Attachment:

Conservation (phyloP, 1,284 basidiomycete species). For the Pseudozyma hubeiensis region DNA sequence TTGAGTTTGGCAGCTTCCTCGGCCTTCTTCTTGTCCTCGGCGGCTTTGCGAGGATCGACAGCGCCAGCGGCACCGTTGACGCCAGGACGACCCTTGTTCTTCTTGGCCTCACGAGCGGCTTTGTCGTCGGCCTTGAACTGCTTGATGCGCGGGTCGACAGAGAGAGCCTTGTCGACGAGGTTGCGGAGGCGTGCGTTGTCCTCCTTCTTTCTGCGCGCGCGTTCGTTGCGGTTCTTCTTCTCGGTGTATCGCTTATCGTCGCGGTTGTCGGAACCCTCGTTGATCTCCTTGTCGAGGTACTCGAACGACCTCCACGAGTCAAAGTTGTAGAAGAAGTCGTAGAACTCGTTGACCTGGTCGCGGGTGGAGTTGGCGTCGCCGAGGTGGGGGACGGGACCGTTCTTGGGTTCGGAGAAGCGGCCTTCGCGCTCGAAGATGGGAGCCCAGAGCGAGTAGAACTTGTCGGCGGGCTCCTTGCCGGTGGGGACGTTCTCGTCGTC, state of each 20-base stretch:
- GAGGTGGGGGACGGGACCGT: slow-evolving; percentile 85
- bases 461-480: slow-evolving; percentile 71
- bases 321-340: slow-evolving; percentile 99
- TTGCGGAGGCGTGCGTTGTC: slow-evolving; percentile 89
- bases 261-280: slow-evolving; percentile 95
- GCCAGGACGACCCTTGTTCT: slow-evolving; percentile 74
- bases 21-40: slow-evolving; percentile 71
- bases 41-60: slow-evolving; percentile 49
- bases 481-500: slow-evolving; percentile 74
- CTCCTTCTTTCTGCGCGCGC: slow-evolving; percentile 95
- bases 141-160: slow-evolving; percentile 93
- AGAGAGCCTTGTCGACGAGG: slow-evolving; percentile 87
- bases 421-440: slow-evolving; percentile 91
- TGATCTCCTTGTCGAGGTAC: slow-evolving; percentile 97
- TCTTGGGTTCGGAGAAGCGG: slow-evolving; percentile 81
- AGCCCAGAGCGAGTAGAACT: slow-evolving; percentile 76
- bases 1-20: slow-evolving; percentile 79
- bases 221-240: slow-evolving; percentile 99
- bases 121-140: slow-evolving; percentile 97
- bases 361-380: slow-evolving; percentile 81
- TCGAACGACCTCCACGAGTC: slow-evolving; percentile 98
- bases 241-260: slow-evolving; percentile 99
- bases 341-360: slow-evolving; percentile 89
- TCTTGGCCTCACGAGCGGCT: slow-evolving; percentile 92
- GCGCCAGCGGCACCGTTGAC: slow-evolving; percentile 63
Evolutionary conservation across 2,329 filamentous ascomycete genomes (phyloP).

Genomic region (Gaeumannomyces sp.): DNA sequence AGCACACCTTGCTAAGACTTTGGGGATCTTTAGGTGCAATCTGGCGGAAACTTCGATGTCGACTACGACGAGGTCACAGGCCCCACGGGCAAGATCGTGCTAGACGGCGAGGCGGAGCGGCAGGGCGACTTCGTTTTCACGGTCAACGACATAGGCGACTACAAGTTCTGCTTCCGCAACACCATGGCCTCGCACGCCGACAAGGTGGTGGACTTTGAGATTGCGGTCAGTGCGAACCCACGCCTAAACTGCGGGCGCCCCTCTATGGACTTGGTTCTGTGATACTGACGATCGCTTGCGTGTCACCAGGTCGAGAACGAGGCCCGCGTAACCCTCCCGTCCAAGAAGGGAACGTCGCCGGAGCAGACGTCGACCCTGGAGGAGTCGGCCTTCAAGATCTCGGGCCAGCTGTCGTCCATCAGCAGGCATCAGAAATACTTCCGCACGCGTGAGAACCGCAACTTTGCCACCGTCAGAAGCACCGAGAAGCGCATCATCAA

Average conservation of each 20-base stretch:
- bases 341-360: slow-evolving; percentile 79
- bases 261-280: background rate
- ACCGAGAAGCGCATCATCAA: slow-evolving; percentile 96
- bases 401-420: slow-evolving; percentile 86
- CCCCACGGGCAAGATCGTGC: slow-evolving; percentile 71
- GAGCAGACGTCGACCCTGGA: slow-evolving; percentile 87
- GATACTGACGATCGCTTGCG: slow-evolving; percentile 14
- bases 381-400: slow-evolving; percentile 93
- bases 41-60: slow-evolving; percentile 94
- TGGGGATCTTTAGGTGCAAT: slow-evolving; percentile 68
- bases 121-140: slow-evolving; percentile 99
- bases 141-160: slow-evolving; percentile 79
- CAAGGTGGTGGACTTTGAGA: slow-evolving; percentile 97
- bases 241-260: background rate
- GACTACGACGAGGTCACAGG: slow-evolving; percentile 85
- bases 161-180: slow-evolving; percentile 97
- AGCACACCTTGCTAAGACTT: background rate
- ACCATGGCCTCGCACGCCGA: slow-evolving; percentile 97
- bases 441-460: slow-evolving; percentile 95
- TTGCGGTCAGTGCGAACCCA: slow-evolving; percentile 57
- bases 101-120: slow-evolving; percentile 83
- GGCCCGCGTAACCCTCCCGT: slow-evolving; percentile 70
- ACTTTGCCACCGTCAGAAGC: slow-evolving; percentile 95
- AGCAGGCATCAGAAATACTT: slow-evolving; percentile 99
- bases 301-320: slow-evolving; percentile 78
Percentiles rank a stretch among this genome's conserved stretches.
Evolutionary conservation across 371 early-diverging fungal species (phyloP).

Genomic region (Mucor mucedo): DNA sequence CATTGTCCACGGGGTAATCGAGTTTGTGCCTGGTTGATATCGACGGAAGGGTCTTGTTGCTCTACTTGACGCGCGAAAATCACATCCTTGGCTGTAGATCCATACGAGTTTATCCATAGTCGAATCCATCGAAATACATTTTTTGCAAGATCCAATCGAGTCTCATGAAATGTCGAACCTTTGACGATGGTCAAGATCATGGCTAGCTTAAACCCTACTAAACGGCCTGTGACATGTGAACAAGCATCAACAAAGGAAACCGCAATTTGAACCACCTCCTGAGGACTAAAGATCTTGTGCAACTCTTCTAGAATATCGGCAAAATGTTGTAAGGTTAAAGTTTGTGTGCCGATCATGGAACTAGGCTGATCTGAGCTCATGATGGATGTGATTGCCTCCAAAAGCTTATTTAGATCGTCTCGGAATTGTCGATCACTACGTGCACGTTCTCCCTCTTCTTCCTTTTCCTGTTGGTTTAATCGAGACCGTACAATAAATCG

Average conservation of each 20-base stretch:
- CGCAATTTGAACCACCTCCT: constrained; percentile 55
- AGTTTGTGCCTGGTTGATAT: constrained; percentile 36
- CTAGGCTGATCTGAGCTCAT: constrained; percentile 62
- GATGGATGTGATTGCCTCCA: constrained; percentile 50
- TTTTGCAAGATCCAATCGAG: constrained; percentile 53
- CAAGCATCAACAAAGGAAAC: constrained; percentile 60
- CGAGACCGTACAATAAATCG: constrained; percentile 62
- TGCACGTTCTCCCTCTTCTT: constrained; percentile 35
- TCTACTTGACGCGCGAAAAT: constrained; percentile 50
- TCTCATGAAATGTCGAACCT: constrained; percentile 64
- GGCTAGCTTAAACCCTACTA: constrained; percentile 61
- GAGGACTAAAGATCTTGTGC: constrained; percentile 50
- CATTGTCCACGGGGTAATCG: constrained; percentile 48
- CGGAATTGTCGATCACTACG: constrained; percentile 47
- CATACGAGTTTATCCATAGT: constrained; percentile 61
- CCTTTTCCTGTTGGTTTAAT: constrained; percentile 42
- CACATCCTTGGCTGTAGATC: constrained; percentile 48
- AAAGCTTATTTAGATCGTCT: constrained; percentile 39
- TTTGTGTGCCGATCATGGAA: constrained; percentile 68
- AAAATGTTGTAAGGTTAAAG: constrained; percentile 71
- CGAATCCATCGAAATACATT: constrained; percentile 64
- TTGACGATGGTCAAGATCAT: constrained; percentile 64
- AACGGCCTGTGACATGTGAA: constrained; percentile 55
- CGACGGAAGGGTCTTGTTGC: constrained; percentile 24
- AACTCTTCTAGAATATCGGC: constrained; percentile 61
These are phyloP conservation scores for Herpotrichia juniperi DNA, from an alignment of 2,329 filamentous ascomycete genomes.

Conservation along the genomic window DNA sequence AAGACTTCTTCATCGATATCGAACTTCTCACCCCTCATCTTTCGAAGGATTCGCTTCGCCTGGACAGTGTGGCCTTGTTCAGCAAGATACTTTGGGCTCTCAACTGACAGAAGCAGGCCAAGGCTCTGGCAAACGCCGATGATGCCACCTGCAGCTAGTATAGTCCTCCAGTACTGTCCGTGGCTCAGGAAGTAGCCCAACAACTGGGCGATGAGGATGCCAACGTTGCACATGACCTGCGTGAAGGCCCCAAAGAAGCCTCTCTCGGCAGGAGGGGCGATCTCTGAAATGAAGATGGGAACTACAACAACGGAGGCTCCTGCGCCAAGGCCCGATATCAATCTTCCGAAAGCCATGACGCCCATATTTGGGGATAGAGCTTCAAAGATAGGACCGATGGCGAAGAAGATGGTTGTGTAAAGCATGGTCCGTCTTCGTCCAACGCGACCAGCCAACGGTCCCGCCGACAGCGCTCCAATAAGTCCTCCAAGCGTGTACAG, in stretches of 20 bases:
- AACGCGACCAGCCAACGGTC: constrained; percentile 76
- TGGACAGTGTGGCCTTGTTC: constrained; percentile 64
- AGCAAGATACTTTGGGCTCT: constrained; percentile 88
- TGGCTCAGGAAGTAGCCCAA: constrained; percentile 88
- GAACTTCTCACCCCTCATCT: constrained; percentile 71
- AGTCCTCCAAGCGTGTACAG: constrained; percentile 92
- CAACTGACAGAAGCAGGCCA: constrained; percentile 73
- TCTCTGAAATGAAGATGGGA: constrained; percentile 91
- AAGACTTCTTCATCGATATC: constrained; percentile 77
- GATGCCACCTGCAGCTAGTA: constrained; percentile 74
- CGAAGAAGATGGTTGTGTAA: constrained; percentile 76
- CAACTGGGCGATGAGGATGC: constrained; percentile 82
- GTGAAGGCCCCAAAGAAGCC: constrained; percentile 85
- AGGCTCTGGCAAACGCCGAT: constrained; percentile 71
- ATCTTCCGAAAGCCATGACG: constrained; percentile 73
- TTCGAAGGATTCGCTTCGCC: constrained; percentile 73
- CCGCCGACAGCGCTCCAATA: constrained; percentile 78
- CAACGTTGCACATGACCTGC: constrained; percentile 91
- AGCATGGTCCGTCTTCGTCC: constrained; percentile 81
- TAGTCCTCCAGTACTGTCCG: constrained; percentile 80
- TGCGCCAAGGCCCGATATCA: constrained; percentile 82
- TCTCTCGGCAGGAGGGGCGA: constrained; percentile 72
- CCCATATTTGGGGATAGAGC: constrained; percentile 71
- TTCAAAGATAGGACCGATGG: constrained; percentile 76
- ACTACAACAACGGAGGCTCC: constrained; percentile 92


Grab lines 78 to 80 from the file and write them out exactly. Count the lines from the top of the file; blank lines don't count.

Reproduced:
- AAAATGTTGTAAGGTTAAAG: constrained; percentile 71
- CGAATCCATCGAAATACATT: constrained; percentile 64
- TTGACGATGGTCAAGATCAT: constrained; percentile 64